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Rating:Will B-Ds Kill or Keep Direct Fund Biz? Is There a Third Way? Not Rated 5.0 Email Routing List Email & Route  Print Print
Tuesday, August 29, 2017

Will B-Ds Kill or Keep Direct Fund Biz? Is There a Third Way?

Reported by Neil Anderson, Managing Editor

Broker-dealer executives and fundsters debating whether to kill or keep direct mutual fund accounts in a post-DoL rule world will soon have another, possible compromise choice to consider, powered by U.S. Bancorp Fund Services and Envision Financial Systems.

Envision and U.S. Bank have teamed up to create FundKeeper, which they'll officially unveil in a few weeks. They're pitching FundKeeper as a solution to B-Ds major direct mutual fund account pain points. And the Envision and U.S. Bank folks also see FundKeeper as good news for mutual fund firms who prefer the ease of omnibus accounts to dealing with numerous individual direct accounts.

The direct mutual fund business (also called "check-and-app" or "held away" business) has taken some hits lately, with some B-Ds limiting or shutting off such business entirely, and at least one fund firm adding an annual, per-account charge to such accounts. Envision senior vice president Kelly Lynch describes two main aspects of direct mutual fund business that discomforts B-Ds: A) it's difficult for them to control up front, and B) it's difficult to keep track of once it exists. B-Ds generally want to "control the lineup and experience up front", and they also want to know what they have. Increasing regulatory and compliance scrutiny, epitomized by the DoL's fiduciary reg, only makes those two worries bigger, and it doesn't help that direct accounts tend to be tiny ($20,000 or less each).

On the flip side, Lynch says, many investors specifically choose direct mutual fund accounts because they (or their FAs) decided that they didn't need the cost and complexity of a traditional brokerage account.

"Brokerage has been around for a long, long time, so why do we still have this situation?" muses Ian Martin, executive vice president of U.S. Bancorp Fund Services. "Lots of FAs didn't like brokerage."

To-date, explains Lynch, B-Ds have had three basic choices: 1) keep their financial advisors' direct business untouched, 2) force some or all of that business back onto traditional brokerage accounts, or 3) manually patching together their own data aggregation on the back-end. FundKeeper, Lynch says, is a fourth way.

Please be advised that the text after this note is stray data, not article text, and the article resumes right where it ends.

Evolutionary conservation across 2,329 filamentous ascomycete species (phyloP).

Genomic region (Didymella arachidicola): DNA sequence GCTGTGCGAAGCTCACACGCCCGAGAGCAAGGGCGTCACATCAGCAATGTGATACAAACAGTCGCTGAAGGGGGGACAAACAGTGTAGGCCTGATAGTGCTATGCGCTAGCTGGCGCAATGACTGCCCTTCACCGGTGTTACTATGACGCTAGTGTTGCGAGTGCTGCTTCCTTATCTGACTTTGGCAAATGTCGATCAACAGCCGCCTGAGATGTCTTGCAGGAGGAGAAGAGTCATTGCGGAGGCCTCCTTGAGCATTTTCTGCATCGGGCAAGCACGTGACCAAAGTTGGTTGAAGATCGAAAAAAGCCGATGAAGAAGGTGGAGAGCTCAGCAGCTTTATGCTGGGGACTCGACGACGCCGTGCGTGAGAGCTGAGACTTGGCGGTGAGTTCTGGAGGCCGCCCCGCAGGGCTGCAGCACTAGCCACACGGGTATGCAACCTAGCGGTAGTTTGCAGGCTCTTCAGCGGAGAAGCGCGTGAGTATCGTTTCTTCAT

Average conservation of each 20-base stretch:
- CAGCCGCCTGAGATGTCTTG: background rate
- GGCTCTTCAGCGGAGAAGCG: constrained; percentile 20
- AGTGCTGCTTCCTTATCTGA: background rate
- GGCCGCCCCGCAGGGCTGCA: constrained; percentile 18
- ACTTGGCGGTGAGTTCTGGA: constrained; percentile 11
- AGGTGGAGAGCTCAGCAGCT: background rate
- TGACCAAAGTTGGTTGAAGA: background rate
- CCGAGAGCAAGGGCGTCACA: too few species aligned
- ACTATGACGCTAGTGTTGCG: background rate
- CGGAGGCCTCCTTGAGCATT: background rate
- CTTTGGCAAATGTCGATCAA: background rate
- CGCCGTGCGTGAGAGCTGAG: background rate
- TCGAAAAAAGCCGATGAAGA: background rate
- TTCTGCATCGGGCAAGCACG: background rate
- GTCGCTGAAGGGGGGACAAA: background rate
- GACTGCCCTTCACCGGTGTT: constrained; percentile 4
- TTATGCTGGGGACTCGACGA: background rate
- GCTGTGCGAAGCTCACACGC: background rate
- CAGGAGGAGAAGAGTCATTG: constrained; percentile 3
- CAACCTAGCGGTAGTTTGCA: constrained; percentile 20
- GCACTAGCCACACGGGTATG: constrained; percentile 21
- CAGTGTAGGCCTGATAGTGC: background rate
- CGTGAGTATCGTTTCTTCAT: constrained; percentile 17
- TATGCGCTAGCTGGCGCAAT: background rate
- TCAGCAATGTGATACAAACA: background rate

"We're essentially a super-management account," Lynch says, an account that puts all of a client's direct mutual fund holdings into one place, with one statement and one custodial fee. "This is a mutual fund experience for those investors rather than a brokerage experience."

For fundsters, accounts shifted to FundKeeper become another giant omnibus account, instead of numerous individual accounts, and that means all the traditional work reduction fundsters have seen in other channels thanks to omnibus accounts. Fundsters also avoid having to deal with orphaned accounts. And FundKeeper is partnering up with Schwab for its fund platform, giving FundKeeper access to "thousands and thousands of CUSIPs," Lynch says.

However, FundKeeper does not let fund firms go around B-Ds to deal directly with FAs. Individual B-Ds will still control which specific fund firms (and even which funds) their FAs can access through FundKeeper. And B-Ds can control more than that.

"At the firm level you can control what your advisors are using on the system," Martin tells MFWire. "This technology allows [broker-dealers] to be much more proactive. They can set the rules and review prior to sale, should they choose."

The FundKeeper folks handle the statements for accounts on the system. They can also handle the call center duties, or they can leave that to the B-D, depending on what the B-D chooses. At the beginning, FundKeeper can handle calls on a trial basis while B-Ds figure out how they want to handle such calls long-term.

"It is a one-stop place to go," Martin says.

"Today what [B-Ds] have is themselves, the reps and the investors deal with multiple fund families one-to-one," Lynch says. "With our offering there is a single box. The B-D, the reps, and the investors go to a single box, and then we interface with multiple fund families."

Envision handles the technology side of FundKeeper, while U.S. Bancorp handles operations.

"The B-D is our client," Lynch adds. "It really does change the economic model and bring savings to the B-D."

Martin describes partnering with Envision as getting "the best of both worlds". He praises Envision "as a tech provider" for providing "great value." Envision and U.S. Bancorp both "have really strong brands servicing the fund industry," Lynch says, and FundKeeper allows them "to grow and extend those brands to direct relationships with B-Ds." 

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